Deja Vu Part Four: Shaka

This is part four of a series. If you missed the previous parts, here are the links:

Part 1:

Part 2:

Part 3:

July 29, 2017 – Tom Hoskins MemorialTriathlon 2017

2017 Hoskins Champ

The Hoskins again? Now that was something I hadn’t considered, and “Hmm…,” ran through my brain. See, after Miles’ 2015 Hoskins win, we’d discussed not doing that one again.

Don’t get me wrong. The Tom Hoskins Memorial Tri is a wonderful event and holds a special place in Team Fowler’s heart as it was Miles’ first-ever triathlon in 2013 and his first overall win in 2015. However, we felt it was more for beginners and age groupers. Miles had progressed beyond this event. Now seemed to be the right time to make an exception, though, coming off the collision. “Yeah, that’s not a bad idea,” I replied. “Whose bike are you going to use?”

Miles’ workouts went well, and he entered the race at the last minute. Using a borrowed bike, Miles easily won his 2nd Hoskins. I was pleasantly surprised at his fitness level.

We briefly contemplated waking up early the next day and driving to Charleston for CSTS race four. After the adrenaline wore off, Miles concluded that wouldn’t be smart.  I was willing to get up early and drive him, but I was glad he decided against it. Two weeks later, though, on August 13th, we had a different story, which brings us back around to that day.

August 13, 2017 – CSTS Race 5: The Bike

The excitement of waiting is too much!

We watched Miles transition out of the swim and onto his bike. He was finally back on his own bike, having received it from the repair shop just a couple days before.  Now we waited. I checked my watch every two minutes it seemed.  It didn’t help time go faster.

The bike leg of the CSTS is 12 miles. On the flat Charleston roads, I figured Miles could average about 24-25 mph, meaning he’d take roughly 30 minutes for this segment – if all goes well. However, the bike portion of any tri is the most nerve racking to me. While this is Miles’ strongest discipline of the three sports, equipment failures can happen, as well as crashes. And the time drags. I checked my watch again. Nope. Still not helping.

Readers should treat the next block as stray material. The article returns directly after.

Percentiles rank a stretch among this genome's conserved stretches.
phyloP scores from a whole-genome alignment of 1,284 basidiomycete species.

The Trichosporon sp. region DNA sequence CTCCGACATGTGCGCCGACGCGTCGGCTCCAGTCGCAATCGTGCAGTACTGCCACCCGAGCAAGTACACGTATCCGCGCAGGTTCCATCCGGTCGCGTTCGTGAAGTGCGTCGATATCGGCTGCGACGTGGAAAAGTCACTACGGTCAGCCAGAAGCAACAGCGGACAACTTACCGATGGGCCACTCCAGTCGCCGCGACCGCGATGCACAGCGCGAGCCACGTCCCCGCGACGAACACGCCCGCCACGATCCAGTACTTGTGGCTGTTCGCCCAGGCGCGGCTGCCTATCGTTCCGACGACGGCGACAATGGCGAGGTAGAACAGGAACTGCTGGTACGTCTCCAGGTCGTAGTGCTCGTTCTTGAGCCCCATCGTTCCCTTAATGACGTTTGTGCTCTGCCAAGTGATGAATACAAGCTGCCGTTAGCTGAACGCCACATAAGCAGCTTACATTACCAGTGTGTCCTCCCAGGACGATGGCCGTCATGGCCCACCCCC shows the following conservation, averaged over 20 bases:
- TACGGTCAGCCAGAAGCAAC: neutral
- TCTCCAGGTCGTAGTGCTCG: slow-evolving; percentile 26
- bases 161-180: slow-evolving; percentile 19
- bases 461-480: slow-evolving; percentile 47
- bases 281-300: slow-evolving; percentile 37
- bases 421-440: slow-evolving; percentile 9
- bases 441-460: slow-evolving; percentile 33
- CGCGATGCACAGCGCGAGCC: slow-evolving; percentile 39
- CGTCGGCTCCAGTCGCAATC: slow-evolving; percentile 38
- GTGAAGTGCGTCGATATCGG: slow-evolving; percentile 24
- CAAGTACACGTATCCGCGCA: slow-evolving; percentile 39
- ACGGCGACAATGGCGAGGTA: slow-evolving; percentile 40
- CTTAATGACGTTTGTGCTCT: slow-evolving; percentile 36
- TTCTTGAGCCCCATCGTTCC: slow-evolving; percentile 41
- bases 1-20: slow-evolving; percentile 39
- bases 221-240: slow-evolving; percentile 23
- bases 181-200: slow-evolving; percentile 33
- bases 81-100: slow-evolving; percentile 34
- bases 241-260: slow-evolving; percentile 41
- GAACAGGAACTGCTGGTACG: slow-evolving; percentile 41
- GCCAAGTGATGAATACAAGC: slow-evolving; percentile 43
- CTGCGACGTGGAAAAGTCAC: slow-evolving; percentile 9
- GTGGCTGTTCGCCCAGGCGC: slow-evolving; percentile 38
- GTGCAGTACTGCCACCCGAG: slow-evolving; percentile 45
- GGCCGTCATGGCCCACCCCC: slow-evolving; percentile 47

Eventually, the first cyclist rounded the curve and came into view.  It was George. Man, this guy is amazing, I thought. As he passed, I set my timer yet again to see how far behind Miles would be. Soon, the second rider came into view.

Yes! It was Miles. He’d passed four or five others to reach second place, but had he cut into George’s lead? I checked my timer. Ugh! No ground gained. Despite a bike split time of 28:34 (25 mph), he was still 55 seconds behind. I hustled through the trees back over to the run course and offered some encouragement as Miles came out of the transition area for his run.

Start of the run

CSTS Race 5 – The Run

The 5K (3.1 miles) run course at James Island is basically a two looper where the runners pass back by the start area about the halfway mark. I stood beside the path, waiting to time the gap again.  It wasn’t long before George appeared in the distance. As I waited for him to pass, Miles also emerged.  This looks promising, I thought.


George passed. Timer started. As Miles approached, I could tell he looked strong. After years of watching him race cross country and triathlons, we can tell when he’s struggling. He gave me the shaka sign – thumb and pinky out with the middle three fingers down followed by a couple of twists – confirming my assessment of his run. I looked at my timer, and smiled for the first time since the swim start.

“25 seconds!” I called after him, probably more for my benefit than his. This just might be an interesting finish, I thought to myself.

For the fifth and final part, click here: